Hazard ratios (HRs) and 95% confidence intervals (95% CIs) are based on the likelihood of developing a coronary artery disease event with each unit increase in mean high-sensitivity C-reactive protein (hsCRP) (log10 transformed; original units mg/liter), time-adjusted hsCRP (log10 transformed; original units mg/liter), or hsCRP quartile in relation to each unit increase in the Framingham Risk Score and adjusted mean Systemic Lupus Erythematosus Disease Activity Index 2000 (SLEDAI-2K).
High-sensitivity C-reactive protein as a marker of cardiovascular risk in systemic lupus erythematosus
Version of Record online: 27 AUG 2012
Copyright © 2012 by the American College of Rheumatology
Arthritis & Rheumatism
Volume 64, Issue 9, pages 3052–3053, September 2012
How to Cite
Nikpour, M., Harvey, P. J., Ibanez, D., Gladman, D. D. and Urowitz, M. B. (2012), High-sensitivity C-reactive protein as a marker of cardiovascular risk in systemic lupus erythematosus. Arthritis & Rheumatism, 64: 3052–3053. doi: 10.1002/art.34541
- Issue online: 27 AUG 2012
- Version of Record online: 27 AUG 2012
- Accepted manuscript online: 21 MAY 2012 10:55AM EST
In the general population, high-sensitivity C-reactive protein (hsCRP), a marker of inflammation, is a predictor of coronary artery disease (CAD) (1). Systemic lupus erythematosus (SLE) is an autoimmune inflammatory disease with a markedly increased risk of CAD (2). While in healthy subjects, levels of hsCRP are relatively stable over time, in patients with SLE, hsCRP takes a dynamic course, and levels fluctuate due to changes in disease activity, treatment, and infections (3, 4). This variability of hsCRP has cast doubt over its usefulness as a predictor of CAD in SLE.
In a prospective cohort study, we observed patients at the University of Toronto lupus clinic for the occurrence of incident CAD events (myocardial infarction [MI] and angina). Consent was obtained from all study participants. Levels of hsCRP (mg/liter) were measured in serum samples collected at baseline and at every visit during the study. The time-adjusted mean of all hsCRP measurements from each patient was calculated as the area under the curve of hsCRP against time, divided by the time from first to last measurement. Cumulative disease activity at each visit coinciding with hsCRP measurement was quantified using the adjusted mean Systemic Lupus Erythematosus Disease Activity Index 2000 (SLEDAI-2K) (5, 6).
Among 472 study participants, 89% were women, with a median SLEDAI-2K score and a median Systemic Lupus International Collaborating Clinics/American College of Rheumatology Damage Index (7) score at first hsCRP measurement of 4.0 and 1.0, respectively. Mean ± SD disease duration at baseline was 13.8 ± 10.1 years. Analyses were based on a mean ± SD of 5.3 ± 2.5 serial hsCRP measurements per patient (2,523 hsCRP measurements in total). The time interval between hsCRP measurements was 1.3 ± 0.7 years.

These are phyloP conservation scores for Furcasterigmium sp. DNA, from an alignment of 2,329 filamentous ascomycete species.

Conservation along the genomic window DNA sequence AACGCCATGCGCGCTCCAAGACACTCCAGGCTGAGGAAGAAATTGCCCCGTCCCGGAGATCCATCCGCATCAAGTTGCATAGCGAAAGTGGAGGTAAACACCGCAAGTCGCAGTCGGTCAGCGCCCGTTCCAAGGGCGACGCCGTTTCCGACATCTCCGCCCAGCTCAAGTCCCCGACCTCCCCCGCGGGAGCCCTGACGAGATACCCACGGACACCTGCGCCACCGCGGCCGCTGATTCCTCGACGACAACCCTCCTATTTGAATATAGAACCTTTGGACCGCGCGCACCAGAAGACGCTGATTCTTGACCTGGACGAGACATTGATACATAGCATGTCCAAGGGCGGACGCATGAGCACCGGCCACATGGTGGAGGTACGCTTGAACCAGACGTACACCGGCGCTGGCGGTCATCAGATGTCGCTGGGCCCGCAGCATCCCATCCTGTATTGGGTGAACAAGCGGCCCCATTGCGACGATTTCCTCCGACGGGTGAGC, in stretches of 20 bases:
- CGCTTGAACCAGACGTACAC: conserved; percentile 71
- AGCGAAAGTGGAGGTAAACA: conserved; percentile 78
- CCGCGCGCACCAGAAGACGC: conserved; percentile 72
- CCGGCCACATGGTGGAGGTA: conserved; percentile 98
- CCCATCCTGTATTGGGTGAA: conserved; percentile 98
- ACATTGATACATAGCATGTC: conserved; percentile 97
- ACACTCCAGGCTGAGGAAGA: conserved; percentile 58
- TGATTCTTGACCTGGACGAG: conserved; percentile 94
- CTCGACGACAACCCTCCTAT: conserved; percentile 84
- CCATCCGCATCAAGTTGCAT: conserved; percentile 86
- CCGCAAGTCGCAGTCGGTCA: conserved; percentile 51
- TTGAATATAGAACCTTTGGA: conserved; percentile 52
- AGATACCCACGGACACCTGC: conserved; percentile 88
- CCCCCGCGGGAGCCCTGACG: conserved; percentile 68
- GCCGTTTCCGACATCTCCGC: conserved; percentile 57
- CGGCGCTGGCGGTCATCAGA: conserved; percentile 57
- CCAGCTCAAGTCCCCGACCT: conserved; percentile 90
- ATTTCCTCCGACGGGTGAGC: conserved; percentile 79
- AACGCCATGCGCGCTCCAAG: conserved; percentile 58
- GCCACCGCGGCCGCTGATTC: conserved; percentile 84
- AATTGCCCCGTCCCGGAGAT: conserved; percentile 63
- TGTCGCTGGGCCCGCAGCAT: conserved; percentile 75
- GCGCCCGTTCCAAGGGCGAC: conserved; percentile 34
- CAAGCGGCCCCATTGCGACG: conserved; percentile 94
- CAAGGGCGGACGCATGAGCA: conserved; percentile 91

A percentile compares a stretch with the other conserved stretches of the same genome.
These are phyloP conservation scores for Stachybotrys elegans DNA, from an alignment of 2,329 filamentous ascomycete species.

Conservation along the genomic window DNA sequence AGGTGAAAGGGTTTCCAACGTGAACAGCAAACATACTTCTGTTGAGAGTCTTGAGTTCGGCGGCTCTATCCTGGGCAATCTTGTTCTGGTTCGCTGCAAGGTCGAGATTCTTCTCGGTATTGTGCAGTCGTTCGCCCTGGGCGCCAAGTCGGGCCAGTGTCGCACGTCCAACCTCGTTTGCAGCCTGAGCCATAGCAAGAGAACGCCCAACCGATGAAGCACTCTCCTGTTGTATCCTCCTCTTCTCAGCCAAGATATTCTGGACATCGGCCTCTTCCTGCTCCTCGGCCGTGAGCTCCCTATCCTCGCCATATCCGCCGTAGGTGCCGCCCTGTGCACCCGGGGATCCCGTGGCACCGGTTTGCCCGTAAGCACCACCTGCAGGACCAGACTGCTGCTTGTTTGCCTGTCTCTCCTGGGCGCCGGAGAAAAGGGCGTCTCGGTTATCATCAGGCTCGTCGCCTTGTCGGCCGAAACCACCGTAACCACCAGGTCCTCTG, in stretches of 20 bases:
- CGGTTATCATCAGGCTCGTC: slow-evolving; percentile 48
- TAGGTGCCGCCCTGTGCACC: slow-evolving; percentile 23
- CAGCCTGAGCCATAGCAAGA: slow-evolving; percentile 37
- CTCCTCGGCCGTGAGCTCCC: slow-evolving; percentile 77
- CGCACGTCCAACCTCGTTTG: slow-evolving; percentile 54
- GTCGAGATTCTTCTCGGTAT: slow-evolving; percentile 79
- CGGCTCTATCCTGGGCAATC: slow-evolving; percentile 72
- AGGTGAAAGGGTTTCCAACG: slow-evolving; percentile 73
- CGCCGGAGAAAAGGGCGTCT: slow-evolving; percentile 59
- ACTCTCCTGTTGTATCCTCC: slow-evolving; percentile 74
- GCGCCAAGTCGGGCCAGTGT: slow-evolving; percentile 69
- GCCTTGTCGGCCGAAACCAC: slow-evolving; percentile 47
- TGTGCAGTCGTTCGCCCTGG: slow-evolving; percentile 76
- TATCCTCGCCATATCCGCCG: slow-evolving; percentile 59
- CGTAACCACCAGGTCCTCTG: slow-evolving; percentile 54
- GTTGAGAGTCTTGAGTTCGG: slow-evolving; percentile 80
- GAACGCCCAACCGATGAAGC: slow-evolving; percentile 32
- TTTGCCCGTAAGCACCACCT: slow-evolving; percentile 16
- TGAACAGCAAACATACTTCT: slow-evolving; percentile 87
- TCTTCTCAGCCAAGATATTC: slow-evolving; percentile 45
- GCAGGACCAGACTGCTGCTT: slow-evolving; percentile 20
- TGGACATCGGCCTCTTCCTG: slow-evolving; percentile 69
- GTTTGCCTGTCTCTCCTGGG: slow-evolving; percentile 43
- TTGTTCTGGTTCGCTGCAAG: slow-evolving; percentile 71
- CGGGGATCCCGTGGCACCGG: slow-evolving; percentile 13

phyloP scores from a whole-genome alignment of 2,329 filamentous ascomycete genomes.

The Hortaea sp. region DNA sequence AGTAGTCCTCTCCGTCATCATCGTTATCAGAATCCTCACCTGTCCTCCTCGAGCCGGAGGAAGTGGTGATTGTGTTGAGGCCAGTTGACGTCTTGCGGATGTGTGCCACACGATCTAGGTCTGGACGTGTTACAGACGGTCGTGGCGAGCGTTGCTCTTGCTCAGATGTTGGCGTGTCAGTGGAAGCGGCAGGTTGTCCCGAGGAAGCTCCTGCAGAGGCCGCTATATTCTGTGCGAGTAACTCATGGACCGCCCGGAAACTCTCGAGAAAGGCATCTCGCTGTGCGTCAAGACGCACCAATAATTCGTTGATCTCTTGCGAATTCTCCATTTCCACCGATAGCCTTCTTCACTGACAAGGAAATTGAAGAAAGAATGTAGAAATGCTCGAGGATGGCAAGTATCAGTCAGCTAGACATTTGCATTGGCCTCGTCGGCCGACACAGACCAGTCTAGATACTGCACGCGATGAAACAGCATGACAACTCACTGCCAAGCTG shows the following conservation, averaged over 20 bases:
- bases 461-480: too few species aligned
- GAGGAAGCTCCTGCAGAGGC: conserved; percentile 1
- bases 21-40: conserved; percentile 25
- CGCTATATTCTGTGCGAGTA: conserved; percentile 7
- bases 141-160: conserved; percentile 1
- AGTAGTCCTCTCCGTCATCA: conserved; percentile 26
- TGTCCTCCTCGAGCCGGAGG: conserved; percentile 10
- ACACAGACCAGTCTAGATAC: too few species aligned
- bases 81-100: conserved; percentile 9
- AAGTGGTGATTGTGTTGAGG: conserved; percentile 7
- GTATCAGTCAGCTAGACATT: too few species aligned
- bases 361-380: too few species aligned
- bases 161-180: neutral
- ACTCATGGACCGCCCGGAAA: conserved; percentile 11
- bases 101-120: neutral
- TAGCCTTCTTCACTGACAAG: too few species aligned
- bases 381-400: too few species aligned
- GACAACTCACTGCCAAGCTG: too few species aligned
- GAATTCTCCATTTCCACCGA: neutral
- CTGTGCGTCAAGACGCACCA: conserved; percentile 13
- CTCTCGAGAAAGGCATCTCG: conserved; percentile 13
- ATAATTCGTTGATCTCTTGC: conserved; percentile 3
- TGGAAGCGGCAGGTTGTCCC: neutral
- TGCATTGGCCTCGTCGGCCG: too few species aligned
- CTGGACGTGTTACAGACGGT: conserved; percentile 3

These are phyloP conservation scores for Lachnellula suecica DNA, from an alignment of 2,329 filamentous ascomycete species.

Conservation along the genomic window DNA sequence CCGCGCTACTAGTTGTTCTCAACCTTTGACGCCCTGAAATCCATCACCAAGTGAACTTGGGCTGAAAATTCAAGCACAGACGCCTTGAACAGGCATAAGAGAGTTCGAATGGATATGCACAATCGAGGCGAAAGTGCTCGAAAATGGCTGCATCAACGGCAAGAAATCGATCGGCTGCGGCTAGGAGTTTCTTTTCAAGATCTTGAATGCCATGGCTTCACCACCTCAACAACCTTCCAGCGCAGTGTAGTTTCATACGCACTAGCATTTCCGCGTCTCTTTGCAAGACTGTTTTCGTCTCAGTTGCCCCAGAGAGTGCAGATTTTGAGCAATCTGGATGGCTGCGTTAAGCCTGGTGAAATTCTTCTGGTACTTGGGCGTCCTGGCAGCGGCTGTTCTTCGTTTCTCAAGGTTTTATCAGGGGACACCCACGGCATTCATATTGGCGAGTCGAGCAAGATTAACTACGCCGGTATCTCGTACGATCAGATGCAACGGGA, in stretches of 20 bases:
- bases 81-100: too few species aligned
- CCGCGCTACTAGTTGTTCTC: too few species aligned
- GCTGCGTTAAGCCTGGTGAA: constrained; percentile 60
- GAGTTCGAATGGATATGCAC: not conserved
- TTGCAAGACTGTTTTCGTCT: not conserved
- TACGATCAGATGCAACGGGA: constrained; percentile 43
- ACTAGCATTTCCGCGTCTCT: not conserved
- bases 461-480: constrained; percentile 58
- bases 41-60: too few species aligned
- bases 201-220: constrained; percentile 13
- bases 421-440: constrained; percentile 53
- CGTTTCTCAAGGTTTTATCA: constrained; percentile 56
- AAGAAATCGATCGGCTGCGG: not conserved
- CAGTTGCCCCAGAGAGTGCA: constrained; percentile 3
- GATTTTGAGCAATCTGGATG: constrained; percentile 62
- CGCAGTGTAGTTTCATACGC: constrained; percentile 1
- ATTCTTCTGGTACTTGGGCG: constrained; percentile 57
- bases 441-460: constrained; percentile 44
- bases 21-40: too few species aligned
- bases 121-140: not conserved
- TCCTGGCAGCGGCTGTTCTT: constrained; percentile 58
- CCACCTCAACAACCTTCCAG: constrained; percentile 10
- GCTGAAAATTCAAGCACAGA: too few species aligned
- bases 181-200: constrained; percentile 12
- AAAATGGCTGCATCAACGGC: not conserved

Over a mean ± SD followup period of 3.8 ± 5.4 years (2,535.70 person-years in total), 20 new CAD events (8 MI, 12 angina, 0 sudden cardiac death) occurred. In univariate analyses, patients who experienced CAD events were more likely to be older (mean ± SD 47.6 ± 13.0 versus 41.4 ± 14.1 years; P = 0.047) and menopausal (62.5% versus 36.9%; P = 0.04) at study entry. Patients with CAD events had significantly higher 10-year Framingham Risk Scores at study entry (5.40 ± 5.17 versus 2.52 ± 3.67; P = 0.001) (8).
Results of multivariable regression analyses for CAD events are presented in Table 1. Mean and time-adjusted mean hsCRP were significantly predictive of CAD events. At each visit, higher hsCRP quartiles (as defined for the general population based on relative risk of CAD at 5 years) (9) were associated with a significantly increased likelihood of CAD events at subsequent visits (Table 1), with a level of ≥1.6 mg/liter denoting patients at substantially increased risk of CAD (hazard ratio 3.37 [95% confidence interval 1.09–10.41], P = 0.04). In each of these models, the Framingham Risk Score and adjusted mean SLEDAI-2K score were also significantly predictive of CAD events.
|Variable||Time-dependent covariate model|
|Mean hsCRP||Time-adjusted mean hsCRP||hsCRP quartiles†|
|HR (95% CI)||P||HR (95% CI)||P||HR (95% CI)||P|
|hsCRP||1.58 (1.05–2.39)||0.03||1.61 (1.06–2.43)||0.03||1.57 (1.02–2.43)||0.04|
|Framingham Risk Score||1.15 (1.06–1.26)||0.002||1.15 (1.05–1.26)||0.002||1.15 (1.05–1.27)||0.0025|
|Adjusted mean SLEDAI-2K‡||1.13 (1.04–1.24)||0.006||1.13 (1.04–1.24)||0.006||1.12 (1.02–1.22)||0.013|
A limitation of this study is that we were unable to evaluate the role of other cardiovascular risk factors such as obesity, physical inactivity, and metabolic syndrome. However, our findings have potential implications for clinical practice, making a case for measuring hsCRP in patients with SLE in order to identify those most likely to develop clinical CAD. Further studies are needed to confirm our findings and provide recommendations for management of elevated hsCRP levels in SLE.
Supported by the Centre for Prognosis Studies in the Rheumatic Diseases, the Smythe Foundation, the Ontario Lupus Association, the Lupus Flare Foundation, and the Lupus Society of Alberta. Dr. Nikpour's work was supported by the Arthritis Centre of Excellence and the Geoff Carr Lupus Fellowship.